Dustin Poirier is moving on.
After losing to Conor McGregor in their featherweight fight back in 2014, “The Diamond” ran it back with the power-punching Irishman nearly six years later at lightweight, avenging his loss by way of second-round knockout.
Their UFC 264 trilogy — also at lightweight — was supposed to settle their score once and for all; however, McGregor suffered a broken leg at the end of the opening frame, leading to whispers of a fourth and final fight.
“Me and Conor have a history,” Poirier said during his appearance at UFC 271. “Fighting him at 145 and bumping up, then bumping up, fighting him seven years later, beating him. Even that fight — I’m probably not going to fight Conor again. I don’t really want to fight Conor again. For me, that door is closed. The only reason I’d do it is for money. I beat him two times in a row. Can I best my two performances? Can I knock him out quicker? Can I 10-7 him? What can I do? I’ve done it. If I do it again, it’s just for money, right? So that’s a completely different thing.”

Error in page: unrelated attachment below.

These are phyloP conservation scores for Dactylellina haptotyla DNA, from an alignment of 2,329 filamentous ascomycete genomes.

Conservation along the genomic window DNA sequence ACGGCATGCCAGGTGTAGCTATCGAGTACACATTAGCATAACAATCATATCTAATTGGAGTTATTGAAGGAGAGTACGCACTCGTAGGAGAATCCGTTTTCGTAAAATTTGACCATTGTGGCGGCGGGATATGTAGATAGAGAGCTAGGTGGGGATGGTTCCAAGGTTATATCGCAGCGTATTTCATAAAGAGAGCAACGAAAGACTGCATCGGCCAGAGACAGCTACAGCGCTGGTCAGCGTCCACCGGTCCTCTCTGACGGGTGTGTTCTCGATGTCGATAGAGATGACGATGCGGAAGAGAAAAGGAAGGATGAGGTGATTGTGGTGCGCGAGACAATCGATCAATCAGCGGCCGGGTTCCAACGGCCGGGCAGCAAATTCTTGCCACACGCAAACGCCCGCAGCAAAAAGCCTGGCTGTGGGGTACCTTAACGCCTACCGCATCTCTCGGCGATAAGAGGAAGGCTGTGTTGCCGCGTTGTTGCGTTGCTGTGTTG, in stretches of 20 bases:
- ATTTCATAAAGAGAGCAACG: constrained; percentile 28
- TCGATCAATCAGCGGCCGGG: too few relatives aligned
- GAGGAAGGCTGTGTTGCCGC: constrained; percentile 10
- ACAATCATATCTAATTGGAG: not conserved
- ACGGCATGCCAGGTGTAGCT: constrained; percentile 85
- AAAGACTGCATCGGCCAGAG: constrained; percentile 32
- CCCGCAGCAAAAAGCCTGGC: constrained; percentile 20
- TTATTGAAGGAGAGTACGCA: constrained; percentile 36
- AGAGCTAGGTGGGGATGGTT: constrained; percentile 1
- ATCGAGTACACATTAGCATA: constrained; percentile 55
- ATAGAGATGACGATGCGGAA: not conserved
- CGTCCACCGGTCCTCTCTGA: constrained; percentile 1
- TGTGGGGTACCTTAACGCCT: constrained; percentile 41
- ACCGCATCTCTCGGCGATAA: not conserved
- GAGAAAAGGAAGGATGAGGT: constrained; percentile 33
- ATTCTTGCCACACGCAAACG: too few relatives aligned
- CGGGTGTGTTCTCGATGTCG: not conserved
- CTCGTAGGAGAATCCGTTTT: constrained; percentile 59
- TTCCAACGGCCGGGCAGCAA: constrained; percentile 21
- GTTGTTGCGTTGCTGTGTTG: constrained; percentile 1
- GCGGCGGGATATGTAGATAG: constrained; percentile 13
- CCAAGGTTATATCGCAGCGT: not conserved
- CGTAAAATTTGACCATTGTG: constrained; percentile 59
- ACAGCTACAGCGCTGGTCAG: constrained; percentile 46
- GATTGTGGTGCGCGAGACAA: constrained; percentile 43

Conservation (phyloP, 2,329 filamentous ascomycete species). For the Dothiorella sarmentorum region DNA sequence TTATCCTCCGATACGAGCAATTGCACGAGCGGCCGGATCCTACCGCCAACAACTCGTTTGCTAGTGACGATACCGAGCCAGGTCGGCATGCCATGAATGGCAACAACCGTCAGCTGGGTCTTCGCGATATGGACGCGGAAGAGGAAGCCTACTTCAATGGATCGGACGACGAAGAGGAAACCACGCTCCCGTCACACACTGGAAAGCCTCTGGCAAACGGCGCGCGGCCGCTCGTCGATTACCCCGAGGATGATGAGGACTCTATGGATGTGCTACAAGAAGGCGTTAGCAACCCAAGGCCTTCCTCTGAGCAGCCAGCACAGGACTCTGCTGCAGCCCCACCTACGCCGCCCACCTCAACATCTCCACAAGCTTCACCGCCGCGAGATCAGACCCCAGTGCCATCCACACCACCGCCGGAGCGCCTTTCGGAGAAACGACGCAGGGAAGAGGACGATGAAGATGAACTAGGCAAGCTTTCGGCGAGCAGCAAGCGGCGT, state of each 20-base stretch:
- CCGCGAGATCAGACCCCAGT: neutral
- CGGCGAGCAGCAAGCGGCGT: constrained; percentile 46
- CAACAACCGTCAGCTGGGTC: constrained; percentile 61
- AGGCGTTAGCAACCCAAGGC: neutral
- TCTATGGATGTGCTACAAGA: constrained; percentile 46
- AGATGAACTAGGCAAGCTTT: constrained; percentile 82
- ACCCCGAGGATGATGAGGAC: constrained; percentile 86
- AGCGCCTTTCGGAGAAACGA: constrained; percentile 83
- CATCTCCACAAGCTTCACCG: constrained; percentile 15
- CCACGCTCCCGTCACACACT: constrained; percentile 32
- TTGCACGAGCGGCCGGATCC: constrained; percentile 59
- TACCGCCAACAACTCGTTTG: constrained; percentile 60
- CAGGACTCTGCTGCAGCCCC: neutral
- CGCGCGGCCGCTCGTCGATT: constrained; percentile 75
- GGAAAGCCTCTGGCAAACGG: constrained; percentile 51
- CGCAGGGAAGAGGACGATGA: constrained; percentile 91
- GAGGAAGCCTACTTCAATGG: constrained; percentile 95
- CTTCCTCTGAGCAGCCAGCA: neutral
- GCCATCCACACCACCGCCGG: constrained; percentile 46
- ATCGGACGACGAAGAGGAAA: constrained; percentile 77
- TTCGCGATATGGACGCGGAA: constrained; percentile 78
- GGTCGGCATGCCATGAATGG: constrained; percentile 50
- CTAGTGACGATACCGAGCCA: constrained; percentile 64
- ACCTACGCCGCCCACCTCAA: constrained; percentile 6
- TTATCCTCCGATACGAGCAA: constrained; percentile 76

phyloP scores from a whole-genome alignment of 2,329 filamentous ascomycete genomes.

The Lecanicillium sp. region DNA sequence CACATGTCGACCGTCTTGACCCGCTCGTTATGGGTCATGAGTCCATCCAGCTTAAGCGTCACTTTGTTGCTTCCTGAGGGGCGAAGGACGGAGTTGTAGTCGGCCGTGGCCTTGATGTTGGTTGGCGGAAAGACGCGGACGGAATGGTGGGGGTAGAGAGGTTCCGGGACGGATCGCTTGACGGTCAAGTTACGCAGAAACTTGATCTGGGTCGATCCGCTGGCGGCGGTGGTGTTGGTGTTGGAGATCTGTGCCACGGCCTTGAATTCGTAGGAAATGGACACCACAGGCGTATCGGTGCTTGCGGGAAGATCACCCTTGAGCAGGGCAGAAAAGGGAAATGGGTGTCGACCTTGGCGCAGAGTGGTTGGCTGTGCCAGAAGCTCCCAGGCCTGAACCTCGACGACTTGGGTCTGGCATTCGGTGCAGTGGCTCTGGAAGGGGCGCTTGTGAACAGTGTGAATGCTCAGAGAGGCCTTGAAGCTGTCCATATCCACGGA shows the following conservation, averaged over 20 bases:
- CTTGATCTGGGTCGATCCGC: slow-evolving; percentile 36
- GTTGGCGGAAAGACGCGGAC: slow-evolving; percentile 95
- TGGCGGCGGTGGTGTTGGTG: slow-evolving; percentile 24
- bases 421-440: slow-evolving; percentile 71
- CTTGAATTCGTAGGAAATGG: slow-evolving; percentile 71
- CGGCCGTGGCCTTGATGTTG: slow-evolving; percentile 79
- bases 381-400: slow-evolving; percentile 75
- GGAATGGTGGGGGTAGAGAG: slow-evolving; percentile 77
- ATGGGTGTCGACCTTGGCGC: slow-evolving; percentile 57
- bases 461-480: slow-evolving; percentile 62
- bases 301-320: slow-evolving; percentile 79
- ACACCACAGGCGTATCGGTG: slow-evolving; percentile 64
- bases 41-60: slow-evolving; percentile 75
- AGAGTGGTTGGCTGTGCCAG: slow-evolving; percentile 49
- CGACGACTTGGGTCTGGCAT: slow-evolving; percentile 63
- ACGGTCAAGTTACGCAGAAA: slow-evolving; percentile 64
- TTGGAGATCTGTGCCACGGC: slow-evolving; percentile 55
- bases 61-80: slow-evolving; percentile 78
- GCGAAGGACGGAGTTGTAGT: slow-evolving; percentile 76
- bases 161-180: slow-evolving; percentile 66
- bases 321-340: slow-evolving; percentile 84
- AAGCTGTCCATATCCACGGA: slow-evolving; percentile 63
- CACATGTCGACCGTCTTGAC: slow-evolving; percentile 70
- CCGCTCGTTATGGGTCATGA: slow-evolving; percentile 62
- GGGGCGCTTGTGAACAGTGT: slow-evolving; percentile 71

I guess Poirier no longer needs “10 times the amount of money to fight.”
After stopping McGregor at UFC 264, Poirier went on to challenge Charles Oliveira for the 155-pound title at UFC 269, losing by way of third-round submission. “The Diamond” is currently negotiating a comeback fight against longtime rival Nate Diaz, who is teasing retirement after one more MMA fight.
As for the still-recovering McGregor, there is currently no timeline for his Octagon return.